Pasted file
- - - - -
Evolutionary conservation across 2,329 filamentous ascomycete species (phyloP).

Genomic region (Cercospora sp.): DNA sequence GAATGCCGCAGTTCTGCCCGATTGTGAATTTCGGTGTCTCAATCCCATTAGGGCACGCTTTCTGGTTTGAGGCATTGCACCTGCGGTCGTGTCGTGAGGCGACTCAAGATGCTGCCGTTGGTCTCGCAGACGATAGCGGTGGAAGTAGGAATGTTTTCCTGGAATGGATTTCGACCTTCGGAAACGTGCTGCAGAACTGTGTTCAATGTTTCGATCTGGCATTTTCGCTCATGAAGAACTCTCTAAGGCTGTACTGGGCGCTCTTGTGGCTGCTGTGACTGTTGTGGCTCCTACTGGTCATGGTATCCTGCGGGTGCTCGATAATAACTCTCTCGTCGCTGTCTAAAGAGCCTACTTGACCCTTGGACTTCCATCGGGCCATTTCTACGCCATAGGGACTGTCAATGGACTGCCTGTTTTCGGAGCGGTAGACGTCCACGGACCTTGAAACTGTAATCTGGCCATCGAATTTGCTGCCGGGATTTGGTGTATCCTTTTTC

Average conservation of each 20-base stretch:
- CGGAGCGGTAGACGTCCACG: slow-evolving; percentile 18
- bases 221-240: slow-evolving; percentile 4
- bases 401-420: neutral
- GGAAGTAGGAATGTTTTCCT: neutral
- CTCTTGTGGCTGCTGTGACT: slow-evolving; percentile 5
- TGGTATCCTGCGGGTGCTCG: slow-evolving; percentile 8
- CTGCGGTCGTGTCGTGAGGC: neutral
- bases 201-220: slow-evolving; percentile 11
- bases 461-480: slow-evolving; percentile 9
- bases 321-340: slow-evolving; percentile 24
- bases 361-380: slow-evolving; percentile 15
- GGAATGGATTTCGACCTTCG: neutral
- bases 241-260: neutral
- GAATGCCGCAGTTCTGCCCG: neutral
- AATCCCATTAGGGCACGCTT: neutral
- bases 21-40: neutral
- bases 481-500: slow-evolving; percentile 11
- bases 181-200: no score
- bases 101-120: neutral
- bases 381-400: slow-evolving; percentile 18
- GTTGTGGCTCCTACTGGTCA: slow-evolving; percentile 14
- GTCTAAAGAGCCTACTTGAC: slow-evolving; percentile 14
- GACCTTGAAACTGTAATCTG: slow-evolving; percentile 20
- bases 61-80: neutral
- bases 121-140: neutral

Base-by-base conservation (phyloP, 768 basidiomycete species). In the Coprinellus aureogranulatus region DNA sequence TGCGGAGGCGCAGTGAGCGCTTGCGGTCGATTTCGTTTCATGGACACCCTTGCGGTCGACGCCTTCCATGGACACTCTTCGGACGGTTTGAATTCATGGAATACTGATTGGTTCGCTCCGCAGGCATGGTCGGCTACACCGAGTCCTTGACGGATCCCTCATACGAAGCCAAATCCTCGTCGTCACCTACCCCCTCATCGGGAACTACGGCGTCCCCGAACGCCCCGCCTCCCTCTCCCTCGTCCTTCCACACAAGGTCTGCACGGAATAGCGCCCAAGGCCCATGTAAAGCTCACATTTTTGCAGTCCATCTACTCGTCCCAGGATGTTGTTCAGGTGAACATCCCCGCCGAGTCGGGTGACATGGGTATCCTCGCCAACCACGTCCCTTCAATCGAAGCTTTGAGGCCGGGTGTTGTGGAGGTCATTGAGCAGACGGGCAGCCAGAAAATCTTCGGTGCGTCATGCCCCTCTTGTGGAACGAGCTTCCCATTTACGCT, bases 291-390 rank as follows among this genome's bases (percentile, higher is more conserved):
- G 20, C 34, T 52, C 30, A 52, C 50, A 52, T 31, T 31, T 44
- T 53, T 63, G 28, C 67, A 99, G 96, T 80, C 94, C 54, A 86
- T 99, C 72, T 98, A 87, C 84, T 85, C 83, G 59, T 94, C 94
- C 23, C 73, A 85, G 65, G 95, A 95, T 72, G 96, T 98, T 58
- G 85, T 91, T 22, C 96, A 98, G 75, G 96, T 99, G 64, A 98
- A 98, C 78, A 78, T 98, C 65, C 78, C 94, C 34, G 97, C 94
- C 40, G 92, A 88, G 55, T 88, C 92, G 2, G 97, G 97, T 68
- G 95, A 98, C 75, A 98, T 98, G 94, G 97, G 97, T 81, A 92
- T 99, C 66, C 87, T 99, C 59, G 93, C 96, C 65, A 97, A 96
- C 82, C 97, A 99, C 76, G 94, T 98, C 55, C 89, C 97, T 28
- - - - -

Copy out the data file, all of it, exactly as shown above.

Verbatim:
Evolutionary conservation across 2,329 filamentous ascomycete species (phyloP).

Genomic region (Cercospora sp.): DNA sequence GAATGCCGCAGTTCTGCCCGATTGTGAATTTCGGTGTCTCAATCCCATTAGGGCACGCTTTCTGGTTTGAGGCATTGCACCTGCGGTCGTGTCGTGAGGCGACTCAAGATGCTGCCGTTGGTCTCGCAGACGATAGCGGTGGAAGTAGGAATGTTTTCCTGGAATGGATTTCGACCTTCGGAAACGTGCTGCAGAACTGTGTTCAATGTTTCGATCTGGCATTTTCGCTCATGAAGAACTCTCTAAGGCTGTACTGGGCGCTCTTGTGGCTGCTGTGACTGTTGTGGCTCCTACTGGTCATGGTATCCTGCGGGTGCTCGATAATAACTCTCTCGTCGCTGTCTAAAGAGCCTACTTGACCCTTGGACTTCCATCGGGCCATTTCTACGCCATAGGGACTGTCAATGGACTGCCTGTTTTCGGAGCGGTAGACGTCCACGGACCTTGAAACTGTAATCTGGCCATCGAATTTGCTGCCGGGATTTGGTGTATCCTTTTTC

Average conservation of each 20-base stretch:
- CGGAGCGGTAGACGTCCACG: slow-evolving; percentile 18
- bases 221-240: slow-evolving; percentile 4
- bases 401-420: neutral
- GGAAGTAGGAATGTTTTCCT: neutral
- CTCTTGTGGCTGCTGTGACT: slow-evolving; percentile 5
- TGGTATCCTGCGGGTGCTCG: slow-evolving; percentile 8
- CTGCGGTCGTGTCGTGAGGC: neutral
- bases 201-220: slow-evolving; percentile 11
- bases 461-480: slow-evolving; percentile 9
- bases 321-340: slow-evolving; percentile 24
- bases 361-380: slow-evolving; percentile 15
- GGAATGGATTTCGACCTTCG: neutral
- bases 241-260: neutral
- GAATGCCGCAGTTCTGCCCG: neutral
- AATCCCATTAGGGCACGCTT: neutral
- bases 21-40: neutral
- bases 481-500: slow-evolving; percentile 11
- bases 181-200: no score
- bases 101-120: neutral
- bases 381-400: slow-evolving; percentile 18
- GTTGTGGCTCCTACTGGTCA: slow-evolving; percentile 14
- GTCTAAAGAGCCTACTTGAC: slow-evolving; percentile 14
- GACCTTGAAACTGTAATCTG: slow-evolving; percentile 20
- bases 61-80: neutral
- bases 121-140: neutral

Base-by-base conservation (phyloP, 768 basidiomycete species). In the Coprinellus aureogranulatus region DNA sequence TGCGGAGGCGCAGTGAGCGCTTGCGGTCGATTTCGTTTCATGGACACCCTTGCGGTCGACGCCTTCCATGGACACTCTTCGGACGGTTTGAATTCATGGAATACTGATTGGTTCGCTCCGCAGGCATGGTCGGCTACACCGAGTCCTTGACGGATCCCTCATACGAAGCCAAATCCTCGTCGTCACCTACCCCCTCATCGGGAACTACGGCGTCCCCGAACGCCCCGCCTCCCTCTCCCTCGTCCTTCCACACAAGGTCTGCACGGAATAGCGCCCAAGGCCCATGTAAAGCTCACATTTTTGCAGTCCATCTACTCGTCCCAGGATGTTGTTCAGGTGAACATCCCCGCCGAGTCGGGTGACATGGGTATCCTCGCCAACCACGTCCCTTCAATCGAAGCTTTGAGGCCGGGTGTTGTGGAGGTCATTGAGCAGACGGGCAGCCAGAAAATCTTCGGTGCGTCATGCCCCTCTTGTGGAACGAGCTTCCCATTTACGCT, bases 291-390 rank as follows among this genome's bases (percentile, higher is more conserved):
- G 20, C 34, T 52, C 30, A 52, C 50, A 52, T 31, T 31, T 44
- T 53, T 63, G 28, C 67, A 99, G 96, T 80, C 94, C 54, A 86
- T 99, C 72, T 98, A 87, C 84, T 85, C 83, G 59, T 94, C 94
- C 23, C 73, A 85, G 65, G 95, A 95, T 72, G 96, T 98, T 58
- G 85, T 91, T 22, C 96, A 98, G 75, G 96, T 99, G 64, A 98
- A 98, C 78, A 78, T 98, C 65, C 78, C 94, C 34, G 97, C 94
- C 40, G 92, A 88, G 55, T 88, C 92, G 2, G 97, G 97, T 68
- G 95, A 98, C 75, A 98, T 98, G 94, G 97, G 97, T 81, A 92
- T 99, C 66, C 87, T 99, C 59, G 93, C 96, C 65, A 97, A 96
- C 82, C 97, A 99, C 76, G 94, T 98, C 55, C 89, C 97, T 28